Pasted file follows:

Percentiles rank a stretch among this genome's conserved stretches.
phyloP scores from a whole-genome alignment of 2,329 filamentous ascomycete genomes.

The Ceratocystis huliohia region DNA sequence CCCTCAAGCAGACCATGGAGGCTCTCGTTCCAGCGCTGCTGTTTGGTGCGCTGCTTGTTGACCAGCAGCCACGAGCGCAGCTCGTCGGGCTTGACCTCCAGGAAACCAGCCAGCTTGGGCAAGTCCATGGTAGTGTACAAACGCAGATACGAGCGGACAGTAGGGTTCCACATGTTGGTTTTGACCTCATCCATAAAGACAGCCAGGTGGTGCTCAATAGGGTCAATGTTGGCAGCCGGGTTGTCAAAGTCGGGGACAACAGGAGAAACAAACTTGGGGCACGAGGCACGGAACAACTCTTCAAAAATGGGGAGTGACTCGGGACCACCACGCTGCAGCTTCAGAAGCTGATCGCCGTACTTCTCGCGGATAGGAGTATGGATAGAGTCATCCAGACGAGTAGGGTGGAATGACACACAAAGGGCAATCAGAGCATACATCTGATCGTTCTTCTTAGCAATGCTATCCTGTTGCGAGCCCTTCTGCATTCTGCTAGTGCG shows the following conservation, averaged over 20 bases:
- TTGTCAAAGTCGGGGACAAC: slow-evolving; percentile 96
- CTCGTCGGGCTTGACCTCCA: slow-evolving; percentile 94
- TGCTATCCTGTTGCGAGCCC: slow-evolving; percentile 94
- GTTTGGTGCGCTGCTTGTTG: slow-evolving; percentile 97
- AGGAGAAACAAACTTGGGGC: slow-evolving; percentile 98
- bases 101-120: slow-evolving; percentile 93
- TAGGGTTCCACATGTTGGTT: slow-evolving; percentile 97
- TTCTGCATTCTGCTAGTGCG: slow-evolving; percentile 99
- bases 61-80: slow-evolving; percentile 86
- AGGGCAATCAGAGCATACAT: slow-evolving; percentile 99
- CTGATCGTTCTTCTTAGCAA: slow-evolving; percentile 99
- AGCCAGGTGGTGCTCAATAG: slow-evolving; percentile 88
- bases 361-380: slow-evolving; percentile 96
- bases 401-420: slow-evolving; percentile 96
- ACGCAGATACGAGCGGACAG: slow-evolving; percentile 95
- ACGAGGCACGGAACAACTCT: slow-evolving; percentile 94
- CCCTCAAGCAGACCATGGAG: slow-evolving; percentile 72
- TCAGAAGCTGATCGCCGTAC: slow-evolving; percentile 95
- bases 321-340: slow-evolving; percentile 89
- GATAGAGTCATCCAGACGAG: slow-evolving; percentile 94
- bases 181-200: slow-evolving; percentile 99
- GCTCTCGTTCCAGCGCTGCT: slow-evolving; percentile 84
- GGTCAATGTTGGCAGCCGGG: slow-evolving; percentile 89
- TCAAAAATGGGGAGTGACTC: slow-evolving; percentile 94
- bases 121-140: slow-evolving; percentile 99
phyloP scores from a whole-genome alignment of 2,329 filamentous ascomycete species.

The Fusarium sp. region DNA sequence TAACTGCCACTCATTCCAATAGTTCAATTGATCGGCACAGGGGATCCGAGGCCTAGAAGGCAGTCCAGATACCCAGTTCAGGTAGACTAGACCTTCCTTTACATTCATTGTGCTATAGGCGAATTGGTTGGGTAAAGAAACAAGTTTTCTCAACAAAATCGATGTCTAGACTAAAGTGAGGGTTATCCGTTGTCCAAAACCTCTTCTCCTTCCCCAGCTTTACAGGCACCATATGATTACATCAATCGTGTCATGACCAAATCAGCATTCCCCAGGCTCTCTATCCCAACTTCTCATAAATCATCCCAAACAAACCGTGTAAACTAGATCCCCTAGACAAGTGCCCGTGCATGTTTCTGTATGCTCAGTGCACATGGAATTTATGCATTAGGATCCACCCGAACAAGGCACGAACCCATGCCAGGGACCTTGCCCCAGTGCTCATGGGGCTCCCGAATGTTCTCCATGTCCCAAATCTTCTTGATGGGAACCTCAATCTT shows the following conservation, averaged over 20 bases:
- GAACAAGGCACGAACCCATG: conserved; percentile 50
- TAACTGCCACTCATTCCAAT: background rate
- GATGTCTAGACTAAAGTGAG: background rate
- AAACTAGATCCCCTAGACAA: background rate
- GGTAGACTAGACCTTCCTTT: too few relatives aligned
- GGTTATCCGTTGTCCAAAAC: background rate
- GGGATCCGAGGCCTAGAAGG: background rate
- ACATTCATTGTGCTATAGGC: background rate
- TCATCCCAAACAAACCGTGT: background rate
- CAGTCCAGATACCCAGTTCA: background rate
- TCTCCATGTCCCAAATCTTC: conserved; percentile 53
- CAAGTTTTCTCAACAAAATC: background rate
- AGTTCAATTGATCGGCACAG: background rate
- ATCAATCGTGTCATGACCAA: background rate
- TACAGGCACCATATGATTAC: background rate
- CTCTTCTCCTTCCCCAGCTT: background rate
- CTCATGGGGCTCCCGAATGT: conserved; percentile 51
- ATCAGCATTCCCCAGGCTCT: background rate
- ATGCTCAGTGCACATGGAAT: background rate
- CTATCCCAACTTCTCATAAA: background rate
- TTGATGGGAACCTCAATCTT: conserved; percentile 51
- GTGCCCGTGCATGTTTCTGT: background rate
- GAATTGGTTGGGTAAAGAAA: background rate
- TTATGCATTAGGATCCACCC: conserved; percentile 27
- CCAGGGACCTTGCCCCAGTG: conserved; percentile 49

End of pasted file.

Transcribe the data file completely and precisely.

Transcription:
Percentiles rank a stretch among this genome's conserved stretches.
phyloP scores from a whole-genome alignment of 2,329 filamentous ascomycete genomes.

The Ceratocystis huliohia region DNA sequence CCCTCAAGCAGACCATGGAGGCTCTCGTTCCAGCGCTGCTGTTTGGTGCGCTGCTTGTTGACCAGCAGCCACGAGCGCAGCTCGTCGGGCTTGACCTCCAGGAAACCAGCCAGCTTGGGCAAGTCCATGGTAGTGTACAAACGCAGATACGAGCGGACAGTAGGGTTCCACATGTTGGTTTTGACCTCATCCATAAAGACAGCCAGGTGGTGCTCAATAGGGTCAATGTTGGCAGCCGGGTTGTCAAAGTCGGGGACAACAGGAGAAACAAACTTGGGGCACGAGGCACGGAACAACTCTTCAAAAATGGGGAGTGACTCGGGACCACCACGCTGCAGCTTCAGAAGCTGATCGCCGTACTTCTCGCGGATAGGAGTATGGATAGAGTCATCCAGACGAGTAGGGTGGAATGACACACAAAGGGCAATCAGAGCATACATCTGATCGTTCTTCTTAGCAATGCTATCCTGTTGCGAGCCCTTCTGCATTCTGCTAGTGCG shows the following conservation, averaged over 20 bases:
- TTGTCAAAGTCGGGGACAAC: slow-evolving; percentile 96
- CTCGTCGGGCTTGACCTCCA: slow-evolving; percentile 94
- TGCTATCCTGTTGCGAGCCC: slow-evolving; percentile 94
- GTTTGGTGCGCTGCTTGTTG: slow-evolving; percentile 97
- AGGAGAAACAAACTTGGGGC: slow-evolving; percentile 98
- bases 101-120: slow-evolving; percentile 93
- TAGGGTTCCACATGTTGGTT: slow-evolving; percentile 97
- TTCTGCATTCTGCTAGTGCG: slow-evolving; percentile 99
- bases 61-80: slow-evolving; percentile 86
- AGGGCAATCAGAGCATACAT: slow-evolving; percentile 99
- CTGATCGTTCTTCTTAGCAA: slow-evolving; percentile 99
- AGCCAGGTGGTGCTCAATAG: slow-evolving; percentile 88
- bases 361-380: slow-evolving; percentile 96
- bases 401-420: slow-evolving; percentile 96
- ACGCAGATACGAGCGGACAG: slow-evolving; percentile 95
- ACGAGGCACGGAACAACTCT: slow-evolving; percentile 94
- CCCTCAAGCAGACCATGGAG: slow-evolving; percentile 72
- TCAGAAGCTGATCGCCGTAC: slow-evolving; percentile 95
- bases 321-340: slow-evolving; percentile 89
- GATAGAGTCATCCAGACGAG: slow-evolving; percentile 94
- bases 181-200: slow-evolving; percentile 99
- GCTCTCGTTCCAGCGCTGCT: slow-evolving; percentile 84
- GGTCAATGTTGGCAGCCGGG: slow-evolving; percentile 89
- TCAAAAATGGGGAGTGACTC: slow-evolving; percentile 94
- bases 121-140: slow-evolving; percentile 99
phyloP scores from a whole-genome alignment of 2,329 filamentous ascomycete species.

The Fusarium sp. region DNA sequence TAACTGCCACTCATTCCAATAGTTCAATTGATCGGCACAGGGGATCCGAGGCCTAGAAGGCAGTCCAGATACCCAGTTCAGGTAGACTAGACCTTCCTTTACATTCATTGTGCTATAGGCGAATTGGTTGGGTAAAGAAACAAGTTTTCTCAACAAAATCGATGTCTAGACTAAAGTGAGGGTTATCCGTTGTCCAAAACCTCTTCTCCTTCCCCAGCTTTACAGGCACCATATGATTACATCAATCGTGTCATGACCAAATCAGCATTCCCCAGGCTCTCTATCCCAACTTCTCATAAATCATCCCAAACAAACCGTGTAAACTAGATCCCCTAGACAAGTGCCCGTGCATGTTTCTGTATGCTCAGTGCACATGGAATTTATGCATTAGGATCCACCCGAACAAGGCACGAACCCATGCCAGGGACCTTGCCCCAGTGCTCATGGGGCTCCCGAATGTTCTCCATGTCCCAAATCTTCTTGATGGGAACCTCAATCTT shows the following conservation, averaged over 20 bases:
- GAACAAGGCACGAACCCATG: conserved; percentile 50
- TAACTGCCACTCATTCCAAT: background rate
- GATGTCTAGACTAAAGTGAG: background rate
- AAACTAGATCCCCTAGACAA: background rate
- GGTAGACTAGACCTTCCTTT: too few relatives aligned
- GGTTATCCGTTGTCCAAAAC: background rate
- GGGATCCGAGGCCTAGAAGG: background rate
- ACATTCATTGTGCTATAGGC: background rate
- TCATCCCAAACAAACCGTGT: background rate
- CAGTCCAGATACCCAGTTCA: background rate
- TCTCCATGTCCCAAATCTTC: conserved; percentile 53
- CAAGTTTTCTCAACAAAATC: background rate
- AGTTCAATTGATCGGCACAG: background rate
- ATCAATCGTGTCATGACCAA: background rate
- TACAGGCACCATATGATTAC: background rate
- CTCTTCTCCTTCCCCAGCTT: background rate
- CTCATGGGGCTCCCGAATGT: conserved; percentile 51
- ATCAGCATTCCCCAGGCTCT: background rate
- ATGCTCAGTGCACATGGAAT: background rate
- CTATCCCAACTTCTCATAAA: background rate
- TTGATGGGAACCTCAATCTT: conserved; percentile 51
- GTGCCCGTGCATGTTTCTGT: background rate
- GAATTGGTTGGGTAAAGAAA: background rate
- TTATGCATTAGGATCCACCC: conserved; percentile 27
- CCAGGGACCTTGCCCCAGTG: conserved; percentile 49